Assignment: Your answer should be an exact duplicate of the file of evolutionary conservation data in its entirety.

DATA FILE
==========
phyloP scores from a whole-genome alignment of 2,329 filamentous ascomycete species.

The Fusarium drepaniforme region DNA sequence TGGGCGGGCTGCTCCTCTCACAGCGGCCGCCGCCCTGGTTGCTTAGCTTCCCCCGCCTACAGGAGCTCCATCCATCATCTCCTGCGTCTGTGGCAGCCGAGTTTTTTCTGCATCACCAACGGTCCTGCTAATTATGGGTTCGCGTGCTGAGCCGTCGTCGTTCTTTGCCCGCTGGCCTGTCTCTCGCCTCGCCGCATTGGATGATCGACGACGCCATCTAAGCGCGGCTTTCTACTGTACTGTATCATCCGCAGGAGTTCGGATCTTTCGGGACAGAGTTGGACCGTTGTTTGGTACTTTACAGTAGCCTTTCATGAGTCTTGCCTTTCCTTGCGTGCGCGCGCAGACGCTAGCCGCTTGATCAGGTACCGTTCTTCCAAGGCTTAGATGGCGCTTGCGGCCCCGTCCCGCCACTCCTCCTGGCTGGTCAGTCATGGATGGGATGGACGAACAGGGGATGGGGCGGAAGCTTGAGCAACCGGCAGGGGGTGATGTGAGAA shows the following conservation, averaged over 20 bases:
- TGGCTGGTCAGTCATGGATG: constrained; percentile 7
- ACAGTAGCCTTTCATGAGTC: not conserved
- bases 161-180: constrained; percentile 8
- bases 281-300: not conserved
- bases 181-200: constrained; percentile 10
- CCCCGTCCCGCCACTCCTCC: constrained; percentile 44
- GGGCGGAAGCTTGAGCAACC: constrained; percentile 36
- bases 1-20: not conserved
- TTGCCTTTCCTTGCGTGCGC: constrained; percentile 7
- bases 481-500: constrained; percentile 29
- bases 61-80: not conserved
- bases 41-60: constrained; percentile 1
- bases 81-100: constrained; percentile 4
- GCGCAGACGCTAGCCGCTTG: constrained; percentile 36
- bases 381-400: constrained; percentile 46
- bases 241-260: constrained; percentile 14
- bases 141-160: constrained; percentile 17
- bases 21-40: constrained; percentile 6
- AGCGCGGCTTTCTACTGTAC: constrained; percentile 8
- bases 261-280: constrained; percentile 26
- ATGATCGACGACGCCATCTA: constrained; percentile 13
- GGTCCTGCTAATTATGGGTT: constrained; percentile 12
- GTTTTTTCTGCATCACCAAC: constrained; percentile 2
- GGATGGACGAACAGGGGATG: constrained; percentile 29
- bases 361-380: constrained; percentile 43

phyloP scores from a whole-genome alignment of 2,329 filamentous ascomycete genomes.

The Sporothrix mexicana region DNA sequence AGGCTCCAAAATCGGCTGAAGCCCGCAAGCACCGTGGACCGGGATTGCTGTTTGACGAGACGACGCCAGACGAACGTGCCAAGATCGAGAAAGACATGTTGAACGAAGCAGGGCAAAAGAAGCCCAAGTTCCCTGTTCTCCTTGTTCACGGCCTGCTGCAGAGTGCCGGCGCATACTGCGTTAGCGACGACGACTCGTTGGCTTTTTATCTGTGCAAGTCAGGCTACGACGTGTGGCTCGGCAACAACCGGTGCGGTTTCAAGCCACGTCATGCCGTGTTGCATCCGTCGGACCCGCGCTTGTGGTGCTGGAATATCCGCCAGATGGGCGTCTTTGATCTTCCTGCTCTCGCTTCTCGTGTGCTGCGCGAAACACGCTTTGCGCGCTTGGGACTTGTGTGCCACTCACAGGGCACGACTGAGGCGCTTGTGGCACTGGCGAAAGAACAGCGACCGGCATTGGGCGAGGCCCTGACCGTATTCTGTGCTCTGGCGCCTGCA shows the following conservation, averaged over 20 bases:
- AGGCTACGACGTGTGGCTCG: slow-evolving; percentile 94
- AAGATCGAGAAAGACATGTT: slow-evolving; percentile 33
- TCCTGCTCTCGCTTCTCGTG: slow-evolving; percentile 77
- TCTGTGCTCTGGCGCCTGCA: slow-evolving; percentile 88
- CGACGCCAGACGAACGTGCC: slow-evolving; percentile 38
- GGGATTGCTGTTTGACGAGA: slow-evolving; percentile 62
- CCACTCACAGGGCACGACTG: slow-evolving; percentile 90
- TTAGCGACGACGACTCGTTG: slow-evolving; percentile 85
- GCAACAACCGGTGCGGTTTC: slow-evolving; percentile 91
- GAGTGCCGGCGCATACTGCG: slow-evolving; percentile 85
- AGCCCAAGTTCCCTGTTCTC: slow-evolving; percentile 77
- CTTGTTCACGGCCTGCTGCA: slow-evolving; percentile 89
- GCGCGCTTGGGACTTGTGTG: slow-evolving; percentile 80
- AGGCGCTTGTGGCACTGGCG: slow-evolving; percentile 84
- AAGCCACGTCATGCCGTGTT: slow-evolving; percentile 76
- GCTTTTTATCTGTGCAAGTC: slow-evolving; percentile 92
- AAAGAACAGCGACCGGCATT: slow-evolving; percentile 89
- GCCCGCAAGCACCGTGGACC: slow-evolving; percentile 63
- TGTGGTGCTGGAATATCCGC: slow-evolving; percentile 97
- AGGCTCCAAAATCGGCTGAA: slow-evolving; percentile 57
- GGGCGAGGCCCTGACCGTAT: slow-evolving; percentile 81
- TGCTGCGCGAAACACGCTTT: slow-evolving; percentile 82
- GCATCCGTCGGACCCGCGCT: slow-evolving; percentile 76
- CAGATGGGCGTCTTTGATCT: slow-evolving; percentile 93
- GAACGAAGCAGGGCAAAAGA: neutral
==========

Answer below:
phyloP scores from a whole-genome alignment of 2,329 filamentous ascomycete species.

The Fusarium drepaniforme region DNA sequence TGGGCGGGCTGCTCCTCTCACAGCGGCCGCCGCCCTGGTTGCTTAGCTTCCCCCGCCTACAGGAGCTCCATCCATCATCTCCTGCGTCTGTGGCAGCCGAGTTTTTTCTGCATCACCAACGGTCCTGCTAATTATGGGTTCGCGTGCTGAGCCGTCGTCGTTCTTTGCCCGCTGGCCTGTCTCTCGCCTCGCCGCATTGGATGATCGACGACGCCATCTAAGCGCGGCTTTCTACTGTACTGTATCATCCGCAGGAGTTCGGATCTTTCGGGACAGAGTTGGACCGTTGTTTGGTACTTTACAGTAGCCTTTCATGAGTCTTGCCTTTCCTTGCGTGCGCGCGCAGACGCTAGCCGCTTGATCAGGTACCGTTCTTCCAAGGCTTAGATGGCGCTTGCGGCCCCGTCCCGCCACTCCTCCTGGCTGGTCAGTCATGGATGGGATGGACGAACAGGGGATGGGGCGGAAGCTTGAGCAACCGGCAGGGGGTGATGTGAGAA shows the following conservation, averaged over 20 bases:
- TGGCTGGTCAGTCATGGATG: constrained; percentile 7
- ACAGTAGCCTTTCATGAGTC: not conserved
- bases 161-180: constrained; percentile 8
- bases 281-300: not conserved
- bases 181-200: constrained; percentile 10
- CCCCGTCCCGCCACTCCTCC: constrained; percentile 44
- GGGCGGAAGCTTGAGCAACC: constrained; percentile 36
- bases 1-20: not conserved
- TTGCCTTTCCTTGCGTGCGC: constrained; percentile 7
- bases 481-500: constrained; percentile 29
- bases 61-80: not conserved
- bases 41-60: constrained; percentile 1
- bases 81-100: constrained; percentile 4
- GCGCAGACGCTAGCCGCTTG: constrained; percentile 36
- bases 381-400: constrained; percentile 46
- bases 241-260: constrained; percentile 14
- bases 141-160: constrained; percentile 17
- bases 21-40: constrained; percentile 6
- AGCGCGGCTTTCTACTGTAC: constrained; percentile 8
- bases 261-280: constrained; percentile 26
- ATGATCGACGACGCCATCTA: constrained; percentile 13
- GGTCCTGCTAATTATGGGTT: constrained; percentile 12
- GTTTTTTCTGCATCACCAAC: constrained; percentile 2
- GGATGGACGAACAGGGGATG: constrained; percentile 29
- bases 361-380: constrained; percentile 43

phyloP scores from a whole-genome alignment of 2,329 filamentous ascomycete genomes.

The Sporothrix mexicana region DNA sequence AGGCTCCAAAATCGGCTGAAGCCCGCAAGCACCGTGGACCGGGATTGCTGTTTGACGAGACGACGCCAGACGAACGTGCCAAGATCGAGAAAGACATGTTGAACGAAGCAGGGCAAAAGAAGCCCAAGTTCCCTGTTCTCCTTGTTCACGGCCTGCTGCAGAGTGCCGGCGCATACTGCGTTAGCGACGACGACTCGTTGGCTTTTTATCTGTGCAAGTCAGGCTACGACGTGTGGCTCGGCAACAACCGGTGCGGTTTCAAGCCACGTCATGCCGTGTTGCATCCGTCGGACCCGCGCTTGTGGTGCTGGAATATCCGCCAGATGGGCGTCTTTGATCTTCCTGCTCTCGCTTCTCGTGTGCTGCGCGAAACACGCTTTGCGCGCTTGGGACTTGTGTGCCACTCACAGGGCACGACTGAGGCGCTTGTGGCACTGGCGAAAGAACAGCGACCGGCATTGGGCGAGGCCCTGACCGTATTCTGTGCTCTGGCGCCTGCA shows the following conservation, averaged over 20 bases:
- AGGCTACGACGTGTGGCTCG: slow-evolving; percentile 94
- AAGATCGAGAAAGACATGTT: slow-evolving; percentile 33
- TCCTGCTCTCGCTTCTCGTG: slow-evolving; percentile 77
- TCTGTGCTCTGGCGCCTGCA: slow-evolving; percentile 88
- CGACGCCAGACGAACGTGCC: slow-evolving; percentile 38
- GGGATTGCTGTTTGACGAGA: slow-evolving; percentile 62
- CCACTCACAGGGCACGACTG: slow-evolving; percentile 90
- TTAGCGACGACGACTCGTTG: slow-evolving; percentile 85
- GCAACAACCGGTGCGGTTTC: slow-evolving; percentile 91
- GAGTGCCGGCGCATACTGCG: slow-evolving; percentile 85
- AGCCCAAGTTCCCTGTTCTC: slow-evolving; percentile 77
- CTTGTTCACGGCCTGCTGCA: slow-evolving; percentile 89
- GCGCGCTTGGGACTTGTGTG: slow-evolving; percentile 80
- AGGCGCTTGTGGCACTGGCG: slow-evolving; percentile 84
- AAGCCACGTCATGCCGTGTT: slow-evolving; percentile 76
- GCTTTTTATCTGTGCAAGTC: slow-evolving; percentile 92
- AAAGAACAGCGACCGGCATT: slow-evolving; percentile 89
- GCCCGCAAGCACCGTGGACC: slow-evolving; percentile 63
- TGTGGTGCTGGAATATCCGC: slow-evolving; percentile 97
- AGGCTCCAAAATCGGCTGAA: slow-evolving; percentile 57
- GGGCGAGGCCCTGACCGTAT: slow-evolving; percentile 81
- TGCTGCGCGAAACACGCTTT: slow-evolving; percentile 82
- GCATCCGTCGGACCCGCGCT: slow-evolving; percentile 76
- CAGATGGGCGTCTTTGATCT: slow-evolving; percentile 93
- GAACGAAGCAGGGCAAAAGA: neutral